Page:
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Marijuana in Australian History

Marijuana in Australian History

To understand weed in Australia, I think it is important to look back to when it all started, 1770. Marijuana was first brought to Australia with the First Fleet at the request of Sir Joseph Banks (what a legend). He brought common hemp seeds in cargo marked “for commerce” with the hopes of producing hemp commercially in the new colony.

Sir Joseph Banks

For 150 years the growing of marijuana was actively supported by the government and consumption of cannabis was believed to be very widespread. You could even buy it over the counter pre-rolled, by asking for ‘Cigares De Joy’.


Cigares De Joy

It was only after the International Opium Convention that marijuana was perceived in a negative light for the first time. The International Opium Convention restricted cannabis for medicinal and scientific purposes only. The prohibition model was applied in 1928 after little research taking place, grouping cannabis with the likes of morphine, cocaine and heroin.


Ten years later (1938), cannabis was totally outlawed, thanks to (or should I say no thanks to) a front-page cover in the national newspaper, “Smith’s Weekly”, entitled “New Drug That Maddens Victims”. Labelling marijuana as ‘an evil sex drug that caused its victims to behave like raving sex maniacs’. The article, clearly designed to create fear of the drug, didn’t have much success amongst the public. In fact, there was a significant increase in demand and usage, perhaps because in their attempts to cause panic, they advertised it as ‘the sex drug’. Now I don’t know about you… but I would assume this would only peak people’s interests.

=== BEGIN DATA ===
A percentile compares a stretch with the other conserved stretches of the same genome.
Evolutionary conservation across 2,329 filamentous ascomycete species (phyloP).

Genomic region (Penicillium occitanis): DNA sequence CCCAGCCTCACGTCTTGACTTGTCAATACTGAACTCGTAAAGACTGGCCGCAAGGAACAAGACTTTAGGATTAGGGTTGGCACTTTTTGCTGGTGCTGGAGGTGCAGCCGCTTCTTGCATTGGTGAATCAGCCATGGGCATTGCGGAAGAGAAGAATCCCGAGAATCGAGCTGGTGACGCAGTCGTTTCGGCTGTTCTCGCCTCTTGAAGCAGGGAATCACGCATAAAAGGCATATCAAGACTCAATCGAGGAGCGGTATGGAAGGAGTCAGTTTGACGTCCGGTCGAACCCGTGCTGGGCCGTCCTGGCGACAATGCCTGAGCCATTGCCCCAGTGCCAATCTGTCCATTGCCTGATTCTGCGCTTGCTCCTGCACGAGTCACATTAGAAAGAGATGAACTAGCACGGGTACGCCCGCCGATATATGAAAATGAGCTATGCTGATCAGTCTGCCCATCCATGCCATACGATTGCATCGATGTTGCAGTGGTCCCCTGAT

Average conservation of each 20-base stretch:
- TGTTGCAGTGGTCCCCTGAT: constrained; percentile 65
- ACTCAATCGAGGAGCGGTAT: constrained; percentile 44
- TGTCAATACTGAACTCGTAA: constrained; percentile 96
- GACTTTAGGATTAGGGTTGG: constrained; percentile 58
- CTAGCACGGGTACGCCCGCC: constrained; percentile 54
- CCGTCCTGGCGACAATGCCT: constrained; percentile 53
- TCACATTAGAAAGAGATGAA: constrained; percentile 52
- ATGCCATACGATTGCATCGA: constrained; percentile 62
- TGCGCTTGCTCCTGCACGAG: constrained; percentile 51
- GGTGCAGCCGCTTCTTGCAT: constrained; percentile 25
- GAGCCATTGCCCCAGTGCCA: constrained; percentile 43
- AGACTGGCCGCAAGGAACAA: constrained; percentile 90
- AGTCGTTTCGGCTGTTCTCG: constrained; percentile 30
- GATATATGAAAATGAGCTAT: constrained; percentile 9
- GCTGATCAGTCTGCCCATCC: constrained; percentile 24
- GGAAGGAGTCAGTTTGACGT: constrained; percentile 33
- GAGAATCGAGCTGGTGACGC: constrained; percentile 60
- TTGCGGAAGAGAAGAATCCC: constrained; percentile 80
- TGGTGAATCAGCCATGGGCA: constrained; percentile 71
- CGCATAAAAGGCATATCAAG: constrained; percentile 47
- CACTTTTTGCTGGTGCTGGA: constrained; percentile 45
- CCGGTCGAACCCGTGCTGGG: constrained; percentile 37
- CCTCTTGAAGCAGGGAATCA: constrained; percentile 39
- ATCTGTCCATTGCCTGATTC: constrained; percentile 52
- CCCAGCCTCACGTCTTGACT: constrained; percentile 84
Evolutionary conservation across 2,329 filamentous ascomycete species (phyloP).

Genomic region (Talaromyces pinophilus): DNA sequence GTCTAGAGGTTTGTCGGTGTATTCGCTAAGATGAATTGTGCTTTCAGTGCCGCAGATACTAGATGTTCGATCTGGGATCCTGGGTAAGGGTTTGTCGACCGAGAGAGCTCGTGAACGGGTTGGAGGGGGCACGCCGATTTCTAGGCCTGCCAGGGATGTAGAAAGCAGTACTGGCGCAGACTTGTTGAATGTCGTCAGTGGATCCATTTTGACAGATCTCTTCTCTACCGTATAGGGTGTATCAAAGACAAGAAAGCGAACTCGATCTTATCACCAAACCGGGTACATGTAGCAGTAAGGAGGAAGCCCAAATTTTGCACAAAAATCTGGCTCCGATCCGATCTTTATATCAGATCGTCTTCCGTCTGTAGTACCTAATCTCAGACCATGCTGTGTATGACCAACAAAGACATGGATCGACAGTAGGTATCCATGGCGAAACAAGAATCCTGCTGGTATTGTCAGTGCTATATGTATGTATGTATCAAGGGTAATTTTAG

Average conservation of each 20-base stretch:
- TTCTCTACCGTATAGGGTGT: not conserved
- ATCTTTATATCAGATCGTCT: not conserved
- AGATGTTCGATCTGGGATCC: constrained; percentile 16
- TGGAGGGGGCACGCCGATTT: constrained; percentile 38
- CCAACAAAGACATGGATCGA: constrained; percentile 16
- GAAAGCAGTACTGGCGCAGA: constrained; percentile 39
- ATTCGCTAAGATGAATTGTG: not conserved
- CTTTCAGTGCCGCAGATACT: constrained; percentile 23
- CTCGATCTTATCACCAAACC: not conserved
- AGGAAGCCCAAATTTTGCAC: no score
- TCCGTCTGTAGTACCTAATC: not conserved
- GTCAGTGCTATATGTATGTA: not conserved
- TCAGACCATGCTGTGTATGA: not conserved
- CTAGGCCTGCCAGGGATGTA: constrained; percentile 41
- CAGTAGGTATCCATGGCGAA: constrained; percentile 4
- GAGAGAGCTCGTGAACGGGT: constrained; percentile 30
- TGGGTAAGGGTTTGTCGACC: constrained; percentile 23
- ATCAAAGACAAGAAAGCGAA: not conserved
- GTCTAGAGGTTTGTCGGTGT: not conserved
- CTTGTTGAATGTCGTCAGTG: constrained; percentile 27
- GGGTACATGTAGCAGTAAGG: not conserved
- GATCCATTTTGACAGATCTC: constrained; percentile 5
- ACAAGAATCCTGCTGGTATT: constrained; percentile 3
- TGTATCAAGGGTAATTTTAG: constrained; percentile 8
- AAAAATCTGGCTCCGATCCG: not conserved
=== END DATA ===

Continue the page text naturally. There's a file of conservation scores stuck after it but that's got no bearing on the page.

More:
Smith's Weekly "New Drug That Maddens Victims"

Smith's Weekly "New Drug That Maddens Victims"

It was in this article that the term ’marijuana’ was first introduced to Australians, causing mass confusion as to what the drug was. Following the ‘Smith’s Weekly’ article, the Prime Minister’s Department brought their attention to the drug and its effects, seeking advice from health professionals as to whether or not they should class the drug as ‘habit forming’ therefore including it in ‘the convention on habit-forming drugs’.

Dr John Howard L. Cumpston, the Director-General of the Commonwealth Health Department

Dr. John Howard L. Cumpston, the Director-General of the Commonwealth Health Department, shed light on the fact that this is cannabis, a drug they have been aware of for many decades, and that he strongly opposed classing the drug alongside opiates in ‘The convention on habit-forming drugs’. The government did not listen to him, in fact they fed into the original article’s trap and soon there would be an influx of similar articles spreading the over exaggerated ideas, as facts. The original article, headline reading ‘New Drug That Maddens Victims’ was a complete hit piece on weed, filled with mistruths that ultimately had a long-lasting effect on Australian drug policy.


American President, Richard Nixon

1961 marked the beginning of the Vietnam War (lasting 19 years), this sparked outrage amongst Australian youth and saw a huge increase in not only marijuana usage but also the use of heroin and LSD. Marijuana was adopted among Baby Boomers in Australia and the US as their symbol of defiance against the war. American President at the time, Richard Nixon launched “The War on Drugs”, naturally the Australian Government did what they do best and followed suit.